News: 3rd January 2014

120,000 middle-income parents facing penalties

120,000 middle-income parents facing penalties

As many as 120,000 parents of middle-income families are set to be hit by fines of £100 from HM Revenue and Customs (HMRC) for failing to repay their child benefit.
 
Parents that fail to register for Self-Assessment and complete an online form to repay the child benefit received in the 2012/13 tax year by 31st January 2014 will be hit with an automatic £100 penalty.
 
Additional penalties could be applied to those who fail to act, reaching as much as £1,600 for those who file more than 12 months late.
 
The introduction of the "high income child benefit tax charge" is resulting in an additional 500,000 parents having to fill out a Self-Assessment tax form for the very first time; a process originally designed for the self-employed and those with complex tax affairs.
 
Taxpayers filling out a Self-Assessment form for the first time are required to register online with HMRC and request a secure password that can only be delivered by post; a process which can take up to 10 working days.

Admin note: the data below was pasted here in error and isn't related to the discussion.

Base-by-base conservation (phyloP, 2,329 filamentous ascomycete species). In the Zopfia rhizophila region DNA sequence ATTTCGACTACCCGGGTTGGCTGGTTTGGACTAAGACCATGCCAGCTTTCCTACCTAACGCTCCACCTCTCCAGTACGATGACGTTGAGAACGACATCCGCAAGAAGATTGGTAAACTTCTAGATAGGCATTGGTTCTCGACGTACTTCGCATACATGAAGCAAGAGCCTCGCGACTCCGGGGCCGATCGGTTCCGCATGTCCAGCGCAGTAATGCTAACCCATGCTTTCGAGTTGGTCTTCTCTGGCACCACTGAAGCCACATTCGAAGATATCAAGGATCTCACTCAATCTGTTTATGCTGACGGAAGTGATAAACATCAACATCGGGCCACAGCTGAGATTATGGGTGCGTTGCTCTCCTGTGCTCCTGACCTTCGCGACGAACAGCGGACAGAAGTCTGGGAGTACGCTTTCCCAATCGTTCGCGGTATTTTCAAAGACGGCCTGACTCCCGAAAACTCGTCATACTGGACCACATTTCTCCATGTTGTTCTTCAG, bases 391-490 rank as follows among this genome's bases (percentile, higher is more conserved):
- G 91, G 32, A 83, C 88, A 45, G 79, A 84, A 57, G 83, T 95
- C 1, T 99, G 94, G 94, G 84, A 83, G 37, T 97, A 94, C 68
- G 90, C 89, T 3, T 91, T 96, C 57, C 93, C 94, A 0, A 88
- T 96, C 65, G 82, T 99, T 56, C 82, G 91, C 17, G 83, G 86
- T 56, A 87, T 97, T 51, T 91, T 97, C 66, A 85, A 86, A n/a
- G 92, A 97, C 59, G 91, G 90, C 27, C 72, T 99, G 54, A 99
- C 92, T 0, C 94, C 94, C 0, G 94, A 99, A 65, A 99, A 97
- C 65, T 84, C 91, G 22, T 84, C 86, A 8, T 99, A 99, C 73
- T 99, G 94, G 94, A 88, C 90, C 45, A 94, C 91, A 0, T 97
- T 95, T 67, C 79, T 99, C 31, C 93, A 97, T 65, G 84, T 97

Subsequently, there are fears that families who leave it right to the last minute will be automatically penalised, leaving thousands annoyed and disheartened about having to pay back benefit.
 
Jo Nockels, training and communications manager, TaxAssist Accountants, said: "It is your responsibility to check what your obligations are with regards to the High Income Child Benefit Charge.
 
"HMRC have endeavoured to write to everyone affected, but I’m sure people will have slipped through the net – particularly, if they say, became a parent or their earnings tipped over £50,000 part-way through the 2012/13 tax year.
 
"So if you haven’t received a letter from HMRC, please don’t take this as confirmation that you aren’t affected as there is too much at stake.
 
"If you are later found to have been caught by the new rules, you may incur late Self-Assessment registration penalties and late tax return penalties; not to mention the claw back of the Child Benefit itself."
 
Around 461,000 families have already opted out of receiving child benefit. But parents should still ensure they review their State Benefit affairs.
 
"If you have decided to opt out of receiving the benefit, the former recipient must review their affairs to ensure they still maintain their National Insurance record. Otherwise, they could risk forfeiting their entitlement to State Benefits such as the State Pension," added Nockels.



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